The Joint Commission is an independent, non-profit group that administers voluntary accreditation programs for hospitals and healthcare organizations. Joint Commission Accreditation is recognized as a symbol of quality that reflects a commitment to meeting and maintaining high-performance standards.
Additionally, American Endovascular affiliated centers provide:
- Board Certified Endovascular & Interventional Radiologists
- Personalized care in a welcoming environment
- Same-day scheduling
- Minimally invasive-image guided treatments and procedures
- Transportation coordination available (inquire at individual locations for details)
Conditions We Treat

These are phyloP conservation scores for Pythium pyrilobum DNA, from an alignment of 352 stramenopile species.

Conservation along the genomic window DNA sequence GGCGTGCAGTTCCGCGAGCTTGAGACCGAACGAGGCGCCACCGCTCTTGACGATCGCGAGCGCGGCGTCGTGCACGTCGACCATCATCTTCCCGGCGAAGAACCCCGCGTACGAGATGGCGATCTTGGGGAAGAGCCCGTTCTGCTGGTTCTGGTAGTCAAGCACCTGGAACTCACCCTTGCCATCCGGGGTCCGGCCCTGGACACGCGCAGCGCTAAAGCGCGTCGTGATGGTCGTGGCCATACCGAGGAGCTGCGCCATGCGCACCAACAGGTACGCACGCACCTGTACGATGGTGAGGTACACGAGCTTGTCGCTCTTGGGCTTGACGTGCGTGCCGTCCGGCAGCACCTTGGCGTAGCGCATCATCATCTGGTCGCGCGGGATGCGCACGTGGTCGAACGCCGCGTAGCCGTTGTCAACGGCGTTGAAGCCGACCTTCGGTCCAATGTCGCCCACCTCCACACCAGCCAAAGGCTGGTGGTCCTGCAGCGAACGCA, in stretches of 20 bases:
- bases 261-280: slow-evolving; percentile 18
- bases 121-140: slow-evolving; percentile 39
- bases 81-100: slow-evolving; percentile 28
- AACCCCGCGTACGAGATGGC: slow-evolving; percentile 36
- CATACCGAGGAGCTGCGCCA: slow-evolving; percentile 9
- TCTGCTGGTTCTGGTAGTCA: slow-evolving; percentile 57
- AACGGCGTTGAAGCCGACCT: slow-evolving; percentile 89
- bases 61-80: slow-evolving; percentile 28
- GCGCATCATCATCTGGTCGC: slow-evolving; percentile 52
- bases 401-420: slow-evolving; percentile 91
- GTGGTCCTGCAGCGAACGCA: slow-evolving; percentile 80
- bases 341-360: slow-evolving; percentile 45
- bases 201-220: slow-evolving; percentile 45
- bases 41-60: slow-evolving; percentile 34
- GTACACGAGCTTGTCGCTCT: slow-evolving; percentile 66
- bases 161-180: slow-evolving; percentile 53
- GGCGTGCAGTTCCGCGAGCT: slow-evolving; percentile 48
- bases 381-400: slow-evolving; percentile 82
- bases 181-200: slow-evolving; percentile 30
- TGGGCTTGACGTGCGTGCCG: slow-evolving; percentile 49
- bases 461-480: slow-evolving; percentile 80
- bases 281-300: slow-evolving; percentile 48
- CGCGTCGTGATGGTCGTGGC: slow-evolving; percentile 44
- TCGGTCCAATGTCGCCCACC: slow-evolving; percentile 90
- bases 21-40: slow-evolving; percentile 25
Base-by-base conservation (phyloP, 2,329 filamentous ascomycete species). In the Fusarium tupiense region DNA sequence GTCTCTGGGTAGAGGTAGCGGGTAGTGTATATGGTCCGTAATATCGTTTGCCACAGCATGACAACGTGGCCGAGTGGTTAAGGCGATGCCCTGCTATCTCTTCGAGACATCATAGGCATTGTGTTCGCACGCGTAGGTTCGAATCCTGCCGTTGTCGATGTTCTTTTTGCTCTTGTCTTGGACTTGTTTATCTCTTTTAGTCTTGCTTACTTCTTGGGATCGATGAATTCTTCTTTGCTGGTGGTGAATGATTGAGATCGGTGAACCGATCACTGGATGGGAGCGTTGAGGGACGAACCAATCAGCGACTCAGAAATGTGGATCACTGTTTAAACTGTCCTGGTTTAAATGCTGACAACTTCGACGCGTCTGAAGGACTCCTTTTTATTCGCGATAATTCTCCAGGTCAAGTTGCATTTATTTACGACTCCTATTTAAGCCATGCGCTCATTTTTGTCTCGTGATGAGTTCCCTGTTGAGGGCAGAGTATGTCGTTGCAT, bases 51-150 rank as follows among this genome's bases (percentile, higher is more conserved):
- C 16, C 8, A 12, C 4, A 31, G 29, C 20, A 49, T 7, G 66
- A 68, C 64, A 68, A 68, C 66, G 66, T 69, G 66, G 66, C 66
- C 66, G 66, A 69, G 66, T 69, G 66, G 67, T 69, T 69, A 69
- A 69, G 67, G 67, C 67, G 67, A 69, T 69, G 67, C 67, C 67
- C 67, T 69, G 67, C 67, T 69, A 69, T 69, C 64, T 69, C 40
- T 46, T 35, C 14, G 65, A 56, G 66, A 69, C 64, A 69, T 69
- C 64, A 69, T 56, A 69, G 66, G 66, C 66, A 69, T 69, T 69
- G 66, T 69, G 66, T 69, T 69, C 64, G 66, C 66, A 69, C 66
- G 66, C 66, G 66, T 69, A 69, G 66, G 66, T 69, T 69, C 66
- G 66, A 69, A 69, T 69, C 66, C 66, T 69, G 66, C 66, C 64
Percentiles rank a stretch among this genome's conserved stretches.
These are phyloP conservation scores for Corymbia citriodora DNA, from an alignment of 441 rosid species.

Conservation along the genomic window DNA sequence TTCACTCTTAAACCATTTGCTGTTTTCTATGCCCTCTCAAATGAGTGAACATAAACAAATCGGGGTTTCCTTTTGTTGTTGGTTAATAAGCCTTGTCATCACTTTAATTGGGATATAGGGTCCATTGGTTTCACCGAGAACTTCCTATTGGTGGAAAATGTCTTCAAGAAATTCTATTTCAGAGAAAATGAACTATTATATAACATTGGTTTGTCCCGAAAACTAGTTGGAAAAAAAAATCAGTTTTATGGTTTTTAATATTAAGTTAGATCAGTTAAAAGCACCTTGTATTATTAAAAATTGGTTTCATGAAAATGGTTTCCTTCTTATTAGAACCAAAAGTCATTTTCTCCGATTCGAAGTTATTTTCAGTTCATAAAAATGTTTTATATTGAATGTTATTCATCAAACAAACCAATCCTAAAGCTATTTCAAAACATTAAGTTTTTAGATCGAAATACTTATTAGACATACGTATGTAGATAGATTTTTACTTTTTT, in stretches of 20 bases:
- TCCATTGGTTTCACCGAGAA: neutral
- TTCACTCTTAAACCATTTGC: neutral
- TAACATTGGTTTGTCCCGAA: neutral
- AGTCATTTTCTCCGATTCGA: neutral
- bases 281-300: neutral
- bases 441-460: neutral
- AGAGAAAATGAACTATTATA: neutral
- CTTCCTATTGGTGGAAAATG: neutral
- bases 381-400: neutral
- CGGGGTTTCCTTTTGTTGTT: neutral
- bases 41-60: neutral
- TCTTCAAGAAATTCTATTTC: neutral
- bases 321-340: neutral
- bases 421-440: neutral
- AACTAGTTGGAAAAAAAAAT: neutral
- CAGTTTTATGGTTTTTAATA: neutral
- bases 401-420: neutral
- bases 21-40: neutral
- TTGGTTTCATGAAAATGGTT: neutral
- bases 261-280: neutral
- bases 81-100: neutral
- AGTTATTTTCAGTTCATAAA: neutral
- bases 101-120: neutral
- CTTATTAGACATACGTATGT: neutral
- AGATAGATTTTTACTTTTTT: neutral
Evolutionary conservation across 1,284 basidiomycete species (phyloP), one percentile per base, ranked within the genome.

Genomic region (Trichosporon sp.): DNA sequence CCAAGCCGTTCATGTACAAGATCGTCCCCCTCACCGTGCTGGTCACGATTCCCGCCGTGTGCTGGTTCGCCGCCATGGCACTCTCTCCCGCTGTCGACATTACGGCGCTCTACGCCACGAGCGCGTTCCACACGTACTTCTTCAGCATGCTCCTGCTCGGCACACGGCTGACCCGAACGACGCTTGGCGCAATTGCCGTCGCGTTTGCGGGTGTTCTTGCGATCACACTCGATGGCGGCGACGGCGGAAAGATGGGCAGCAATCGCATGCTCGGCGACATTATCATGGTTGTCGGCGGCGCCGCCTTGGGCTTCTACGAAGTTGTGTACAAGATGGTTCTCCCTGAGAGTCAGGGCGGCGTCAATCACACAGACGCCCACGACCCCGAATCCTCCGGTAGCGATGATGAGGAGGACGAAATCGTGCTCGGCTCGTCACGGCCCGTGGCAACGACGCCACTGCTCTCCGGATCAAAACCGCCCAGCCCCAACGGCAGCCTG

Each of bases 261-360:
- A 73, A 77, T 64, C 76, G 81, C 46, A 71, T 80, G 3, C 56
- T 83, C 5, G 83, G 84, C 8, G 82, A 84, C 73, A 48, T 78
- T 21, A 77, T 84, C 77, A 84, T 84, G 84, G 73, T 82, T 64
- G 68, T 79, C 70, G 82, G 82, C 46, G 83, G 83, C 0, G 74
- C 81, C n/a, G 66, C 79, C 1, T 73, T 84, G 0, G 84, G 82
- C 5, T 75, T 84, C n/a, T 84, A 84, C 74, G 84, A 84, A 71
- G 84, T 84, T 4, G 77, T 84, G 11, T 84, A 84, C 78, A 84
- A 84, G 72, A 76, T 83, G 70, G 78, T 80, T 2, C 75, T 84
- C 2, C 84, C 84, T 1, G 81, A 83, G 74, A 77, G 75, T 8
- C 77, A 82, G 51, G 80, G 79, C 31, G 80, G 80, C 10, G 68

Dialysis Access procedures performed by American Endovascular Affiliated Physicians
- Fistula Maturation: After a fistula is surgically created, the artery and veins experience new hemodynamic forces that cause a change in blood flow. As a result, the blood vessels change in diameter and arterial walls become thickened to accommodate the new blood flow. This remodel is known as fistula maturation. However, there are times when the newly created fistula does not remodel as it should. When that happens, physicians can employ a range of endovascular techniques such as angioplasty to help the fistula get to the place it needs to be in order to handle the endovascular demands of dialysis.
- Dialysis Catheter Placement: Certain times, due to age, health, or other factors, a patient is unable to receive a fistula or graft. When that occurs, physicians can insert a permanent or temporary catheter— providing direct access for dialysis—in either the chest or top of the thigh.